Does Daylight savings influence Depression?

Using a regresion discontinuity design, and Danish register data to study the effect of sleep disturbance on depression diagnoses

YouTube Video
Regression Discontinuity
Daylight Savings

Michel Nivard


November 15, 2022

I study,and try to reproduce, a great paper by Hansen et al. (2017). Hansen et al. estimates that in Denmark, as the clocks roll back in fall, the incidence of unipolar, but not bipolar, depression diagnosis in psychiatric hospitals goes up by about 10%. There is no effect of the clocks rolling forward in spring. To estimate this effect Hansen uses whats called a “Regression discontinuity Design”. I was able to reproduce the tables, figures and statistics in the paper with minimal effort. The specific form of regression discontinuity is fairly advanced, I try alternate simpler models and show these would yield comparable results.


In this video we take a deep dive into a very old and popular technique for observational causal inference: the regression discontinuity design. We’ll see how it was used by Hansen et al. (2017) to test for the effects of daylight savings. Daylight savings gets all people with small children spun out of sync with their obligations and social life, one can only wonder whether this has effects on their mental health.

The paper is:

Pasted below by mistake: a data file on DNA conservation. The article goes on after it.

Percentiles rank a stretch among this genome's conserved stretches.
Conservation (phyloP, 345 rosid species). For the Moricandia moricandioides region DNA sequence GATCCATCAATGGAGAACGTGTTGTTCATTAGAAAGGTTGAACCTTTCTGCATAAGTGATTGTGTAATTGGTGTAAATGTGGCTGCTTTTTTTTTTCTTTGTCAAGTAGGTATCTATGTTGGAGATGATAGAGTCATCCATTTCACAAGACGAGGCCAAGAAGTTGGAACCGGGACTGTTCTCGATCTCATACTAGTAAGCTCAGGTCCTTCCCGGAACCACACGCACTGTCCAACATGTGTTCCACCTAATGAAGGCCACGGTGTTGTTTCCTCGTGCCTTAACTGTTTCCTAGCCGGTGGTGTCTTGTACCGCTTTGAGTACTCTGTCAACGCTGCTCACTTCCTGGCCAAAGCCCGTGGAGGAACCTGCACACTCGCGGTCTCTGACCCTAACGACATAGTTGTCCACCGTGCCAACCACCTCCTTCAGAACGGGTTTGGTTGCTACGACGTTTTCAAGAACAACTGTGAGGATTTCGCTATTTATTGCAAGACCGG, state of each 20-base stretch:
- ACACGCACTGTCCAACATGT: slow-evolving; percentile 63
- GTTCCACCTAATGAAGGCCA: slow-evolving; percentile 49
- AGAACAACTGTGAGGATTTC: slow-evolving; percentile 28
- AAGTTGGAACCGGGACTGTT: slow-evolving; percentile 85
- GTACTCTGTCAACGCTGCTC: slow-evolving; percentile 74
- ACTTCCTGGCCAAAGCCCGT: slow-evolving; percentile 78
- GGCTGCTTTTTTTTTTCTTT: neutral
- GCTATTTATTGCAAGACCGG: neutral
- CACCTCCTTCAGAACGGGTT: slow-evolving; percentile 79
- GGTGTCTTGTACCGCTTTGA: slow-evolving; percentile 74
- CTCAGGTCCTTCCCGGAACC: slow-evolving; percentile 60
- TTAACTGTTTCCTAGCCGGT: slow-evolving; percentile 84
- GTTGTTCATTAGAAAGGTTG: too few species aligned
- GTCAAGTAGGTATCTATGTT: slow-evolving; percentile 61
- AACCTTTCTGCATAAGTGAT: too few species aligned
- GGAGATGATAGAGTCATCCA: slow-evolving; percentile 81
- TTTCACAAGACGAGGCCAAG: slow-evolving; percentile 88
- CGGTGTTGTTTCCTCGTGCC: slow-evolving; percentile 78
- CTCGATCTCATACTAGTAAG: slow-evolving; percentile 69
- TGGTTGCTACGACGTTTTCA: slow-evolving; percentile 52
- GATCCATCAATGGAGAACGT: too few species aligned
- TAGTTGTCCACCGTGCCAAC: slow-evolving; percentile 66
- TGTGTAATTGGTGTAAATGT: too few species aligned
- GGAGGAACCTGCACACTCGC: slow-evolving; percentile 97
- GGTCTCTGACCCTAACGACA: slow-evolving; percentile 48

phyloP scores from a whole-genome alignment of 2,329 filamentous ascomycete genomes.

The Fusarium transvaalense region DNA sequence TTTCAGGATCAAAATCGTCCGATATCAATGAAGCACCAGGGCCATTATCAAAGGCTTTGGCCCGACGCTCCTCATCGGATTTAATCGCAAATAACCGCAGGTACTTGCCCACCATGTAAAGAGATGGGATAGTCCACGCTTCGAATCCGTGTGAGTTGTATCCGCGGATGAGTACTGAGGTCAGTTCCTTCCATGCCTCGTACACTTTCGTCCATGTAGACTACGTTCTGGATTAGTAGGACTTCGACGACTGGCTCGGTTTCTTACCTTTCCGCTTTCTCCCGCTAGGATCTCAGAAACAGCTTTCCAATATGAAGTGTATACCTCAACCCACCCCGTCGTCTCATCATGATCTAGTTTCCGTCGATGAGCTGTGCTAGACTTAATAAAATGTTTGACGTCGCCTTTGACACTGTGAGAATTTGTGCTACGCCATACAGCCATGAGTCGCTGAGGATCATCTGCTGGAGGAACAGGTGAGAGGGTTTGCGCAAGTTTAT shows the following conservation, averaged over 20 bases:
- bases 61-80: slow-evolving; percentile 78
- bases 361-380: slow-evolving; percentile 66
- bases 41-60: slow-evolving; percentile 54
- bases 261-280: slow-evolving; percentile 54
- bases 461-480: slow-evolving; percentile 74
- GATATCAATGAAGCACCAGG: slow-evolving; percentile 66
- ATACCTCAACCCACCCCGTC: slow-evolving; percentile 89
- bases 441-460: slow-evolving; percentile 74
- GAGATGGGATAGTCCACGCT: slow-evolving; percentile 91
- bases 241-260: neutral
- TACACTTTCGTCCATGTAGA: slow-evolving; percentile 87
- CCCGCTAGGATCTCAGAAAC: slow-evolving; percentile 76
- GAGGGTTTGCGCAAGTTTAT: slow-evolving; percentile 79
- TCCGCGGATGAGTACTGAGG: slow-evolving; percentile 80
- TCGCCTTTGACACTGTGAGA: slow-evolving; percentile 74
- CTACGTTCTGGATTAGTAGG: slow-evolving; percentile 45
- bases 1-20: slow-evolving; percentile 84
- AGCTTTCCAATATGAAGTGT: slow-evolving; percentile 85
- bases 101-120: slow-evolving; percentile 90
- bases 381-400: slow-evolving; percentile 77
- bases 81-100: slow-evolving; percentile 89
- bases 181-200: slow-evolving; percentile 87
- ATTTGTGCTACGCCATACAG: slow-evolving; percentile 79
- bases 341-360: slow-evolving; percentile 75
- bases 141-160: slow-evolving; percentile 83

Hansen, B. T., Sønderskov, K. M., Hageman, I., Dinesen, P. T., & Østergaard, S. D. (2017). Daylight savings time transitions and the incidence rate of unipolar depressive episodes. Epidemiology28(3), 346-353.

and the Video is up:

Read, watch and come back here for details and code.


Daylight savings is itself worthy of study as its a contentious policy that’s up for debate twice a year. Its also a potential natural experiment to test the effects of disturbed sleep.

There are may appropriate ways to study whether people who are tired, or have their sleep disturbed are more likely to show symptoms of depression, seek treatment or help andare more likely to be diagnosed with depression. Experimental options include keeping people awake, and while that has been done in smaller experimental studies (Kahn-Greene et al. 2007), you could not do that at scale, placebo controlled, or in naturalistic settings.

An alternative design to get a solid estimate of disturbed sleep is to perform regression discontinuity analysis (Thistlethwaite and Campbell 1960) of a sudden shift in sleep or wake hours. Daylight savings can be viewed as such a shift, though we should immediately note that the clock rolling back is hell for parents of young children where it may be a blissful extra hour for teens, students and older adults.